Friday, May 06, 2005

BlogClip: Mr. Darwin, I presume?

Kansas and Missouri are both doing battle with creationists over the teaching of evolution versus intelligent design in government schools. Here's Ron Davis's take on it, including a report from someone who attended a committee hearing on HB 35, which would mandate "theory parity" in Missouri. Hat tip to John Stone.

Some thoughts:

I oppose taxpayer subsidies of religious teachings, including "intelligent design." I'm not personally opposed to the notion that "intelligent design" may have merit, but it isn't science and shouldn't advertise itself, or be treated as, science. Any supportable "intelligent design" theory would have to accomodate evolutionary theory which, contra its skeptics, is irrefutably, scientifically proven fact in most respects. In my experience, "intelligent design" advocates spend a lot of time attempting -- unsuccessfully -- to debunk evolution, as if disproving evolution would prove their theory (it wouldn't), and relying on philosophical argument rather than scientific evidence to prove the validity of their own ideas (it doesn't).

On the other hand, I have a bone to pick with the report: Both Davis and his source on the hearing (Bob Boldt) seem to take great umbrage with the testimony of Anna Eimes, an opponent of teaching evolution, who held, according to Bold, that "[the philosophical fallout of evolutionary theory] has manifested itself most dramatically in the events at Columbine High School where the students who created such death and destruction were acting out the very principles taught by the theory of evolution."

While I would hold that Eric Harris and Dylan Klebold had a very poor understanding of evolutionary theory, the simple and undeniable fact is that both of them -- in speeches on videotape, and by wearing t-shirts with the logo "Natural Selection" -- were, in fact, acting in large part upon what they thought evolutionary theory implies. They regarded themselves as members of a new, emergent, superior species, and their victims as part of a prior, now obsolete species which they felt obliged to do their share in eradicating.

Were Harris and Klebold insane? Clearly. Did they misunderstand and misapply evolutionary theory? Certainly. But to hold that the teaching of evolutionary theory had nothing whatsoever to do with their killing spree is simply unsupportable. They were clearly inspired by evolutionary theory. So was Hitler, with his "Final Solution." So was Margaret Sanger in her quest to abort and sterilize America's (and the world's) "undesirables" out of existence.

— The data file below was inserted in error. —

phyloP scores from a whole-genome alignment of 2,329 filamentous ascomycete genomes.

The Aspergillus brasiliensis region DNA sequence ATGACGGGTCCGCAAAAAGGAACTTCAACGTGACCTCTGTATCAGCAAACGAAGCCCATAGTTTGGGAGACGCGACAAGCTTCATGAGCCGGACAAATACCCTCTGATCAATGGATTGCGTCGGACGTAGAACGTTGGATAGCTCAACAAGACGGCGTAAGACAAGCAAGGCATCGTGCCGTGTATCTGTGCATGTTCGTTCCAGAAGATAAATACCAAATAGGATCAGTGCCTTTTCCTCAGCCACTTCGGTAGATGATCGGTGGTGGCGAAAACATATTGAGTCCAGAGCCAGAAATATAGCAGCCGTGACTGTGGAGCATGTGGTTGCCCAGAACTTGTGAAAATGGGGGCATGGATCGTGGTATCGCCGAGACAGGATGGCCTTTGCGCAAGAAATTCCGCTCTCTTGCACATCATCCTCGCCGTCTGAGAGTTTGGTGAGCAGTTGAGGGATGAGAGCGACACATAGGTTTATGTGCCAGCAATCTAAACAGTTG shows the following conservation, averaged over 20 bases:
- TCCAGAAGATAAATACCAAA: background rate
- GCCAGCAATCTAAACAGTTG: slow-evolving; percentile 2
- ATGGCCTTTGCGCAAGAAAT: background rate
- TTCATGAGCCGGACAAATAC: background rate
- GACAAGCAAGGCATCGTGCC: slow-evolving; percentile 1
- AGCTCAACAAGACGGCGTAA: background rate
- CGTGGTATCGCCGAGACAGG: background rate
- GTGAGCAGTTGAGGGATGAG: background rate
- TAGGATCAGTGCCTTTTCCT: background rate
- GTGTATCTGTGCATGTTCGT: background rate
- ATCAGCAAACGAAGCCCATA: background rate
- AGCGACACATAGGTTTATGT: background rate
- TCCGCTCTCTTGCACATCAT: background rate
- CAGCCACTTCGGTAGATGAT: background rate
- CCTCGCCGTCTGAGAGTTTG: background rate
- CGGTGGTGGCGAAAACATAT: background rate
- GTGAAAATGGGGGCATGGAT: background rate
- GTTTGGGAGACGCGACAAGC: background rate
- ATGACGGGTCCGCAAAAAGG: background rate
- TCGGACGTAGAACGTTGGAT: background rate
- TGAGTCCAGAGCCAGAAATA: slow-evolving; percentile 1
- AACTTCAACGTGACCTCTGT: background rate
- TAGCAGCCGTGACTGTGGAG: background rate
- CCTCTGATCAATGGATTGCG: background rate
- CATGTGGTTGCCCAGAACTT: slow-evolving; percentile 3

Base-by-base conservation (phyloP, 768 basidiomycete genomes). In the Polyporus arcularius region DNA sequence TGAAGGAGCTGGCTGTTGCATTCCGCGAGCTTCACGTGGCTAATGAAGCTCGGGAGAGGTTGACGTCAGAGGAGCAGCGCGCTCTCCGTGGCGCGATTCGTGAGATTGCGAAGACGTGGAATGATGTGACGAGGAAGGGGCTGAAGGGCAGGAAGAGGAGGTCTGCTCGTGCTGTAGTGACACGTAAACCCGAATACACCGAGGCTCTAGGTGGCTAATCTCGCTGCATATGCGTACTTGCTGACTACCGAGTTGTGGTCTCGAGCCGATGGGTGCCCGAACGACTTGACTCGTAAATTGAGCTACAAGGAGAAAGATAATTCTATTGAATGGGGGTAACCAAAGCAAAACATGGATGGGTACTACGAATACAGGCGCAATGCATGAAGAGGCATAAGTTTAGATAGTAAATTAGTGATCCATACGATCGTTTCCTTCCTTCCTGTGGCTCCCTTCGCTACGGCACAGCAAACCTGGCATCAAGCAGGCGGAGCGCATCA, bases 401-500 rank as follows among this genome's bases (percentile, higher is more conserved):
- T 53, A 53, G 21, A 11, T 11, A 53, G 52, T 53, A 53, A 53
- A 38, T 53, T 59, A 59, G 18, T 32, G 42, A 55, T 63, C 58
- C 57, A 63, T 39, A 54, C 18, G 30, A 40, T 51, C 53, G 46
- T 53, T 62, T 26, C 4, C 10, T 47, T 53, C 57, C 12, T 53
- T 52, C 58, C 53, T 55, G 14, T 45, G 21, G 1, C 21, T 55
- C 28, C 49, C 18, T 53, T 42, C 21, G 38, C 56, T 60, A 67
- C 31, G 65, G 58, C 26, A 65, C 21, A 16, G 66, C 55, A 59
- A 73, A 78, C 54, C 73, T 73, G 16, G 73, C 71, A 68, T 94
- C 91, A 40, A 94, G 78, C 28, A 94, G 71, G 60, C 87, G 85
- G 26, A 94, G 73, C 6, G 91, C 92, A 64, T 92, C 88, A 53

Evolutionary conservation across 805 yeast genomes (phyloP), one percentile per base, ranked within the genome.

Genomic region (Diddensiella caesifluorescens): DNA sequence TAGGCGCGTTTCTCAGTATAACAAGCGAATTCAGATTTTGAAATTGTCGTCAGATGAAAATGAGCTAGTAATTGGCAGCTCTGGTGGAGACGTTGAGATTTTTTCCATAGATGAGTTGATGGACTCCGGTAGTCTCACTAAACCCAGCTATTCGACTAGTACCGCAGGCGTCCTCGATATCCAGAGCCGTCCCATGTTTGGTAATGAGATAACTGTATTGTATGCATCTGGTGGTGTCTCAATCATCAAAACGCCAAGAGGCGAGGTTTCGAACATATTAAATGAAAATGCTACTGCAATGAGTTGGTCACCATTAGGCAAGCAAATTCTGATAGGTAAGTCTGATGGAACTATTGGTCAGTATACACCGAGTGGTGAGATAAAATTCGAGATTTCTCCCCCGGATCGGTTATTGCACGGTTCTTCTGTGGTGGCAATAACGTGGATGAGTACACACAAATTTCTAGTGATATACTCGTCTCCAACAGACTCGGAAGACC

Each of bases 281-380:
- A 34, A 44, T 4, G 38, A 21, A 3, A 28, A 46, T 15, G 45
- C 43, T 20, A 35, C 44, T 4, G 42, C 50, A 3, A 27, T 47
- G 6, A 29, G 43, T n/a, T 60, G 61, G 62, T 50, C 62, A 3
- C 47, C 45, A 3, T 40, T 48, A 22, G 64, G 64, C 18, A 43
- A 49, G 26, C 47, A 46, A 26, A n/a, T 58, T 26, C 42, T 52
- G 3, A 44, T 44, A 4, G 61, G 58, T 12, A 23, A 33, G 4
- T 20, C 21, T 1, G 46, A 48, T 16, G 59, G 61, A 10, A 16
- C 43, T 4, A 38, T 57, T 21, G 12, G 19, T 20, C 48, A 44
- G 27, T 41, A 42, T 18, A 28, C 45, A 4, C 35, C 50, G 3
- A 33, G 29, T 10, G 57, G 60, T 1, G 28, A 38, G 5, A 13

That doesn't make the case for "intelligent design" -- or against evolution. It's very important that evolutionary theory be taught correctly, so that the Harrises, Klebolds, Hitlers and Sangers either don't come up with their idiotic ideas, or else find no support for those ideas when they do come up with them. That means there's no time in school for fruitless forays into the swamp of "intelligent design" (which has also inspired a number of nutcases who've killed people, started wars, etc. -- anyone ever heard of al Qaeda?).

Columbine, the Third Reich and the Eugenics Movement don't invalidate evolution. They invalidate poor teaching and understanding of evolution -- and this, I think, is the same case that "intelligent design" advocates would make if the Crusades, the Thirty Years War or the Islamist movement were hung like albatrosses around their necks. The difference is that evolution is already validated by science, and that "intelligent design" thus far relies on faith and speculation for such validation as it may claim. Thus, the former deserves to be taught in government schools (if anything does, but that's another issue on which I believe my views are clear), and the latter doesn't.

All the foregoing, of course, makes good prologue to a link. Here's L. Neil Smith's New Approach to Social Darwinism.

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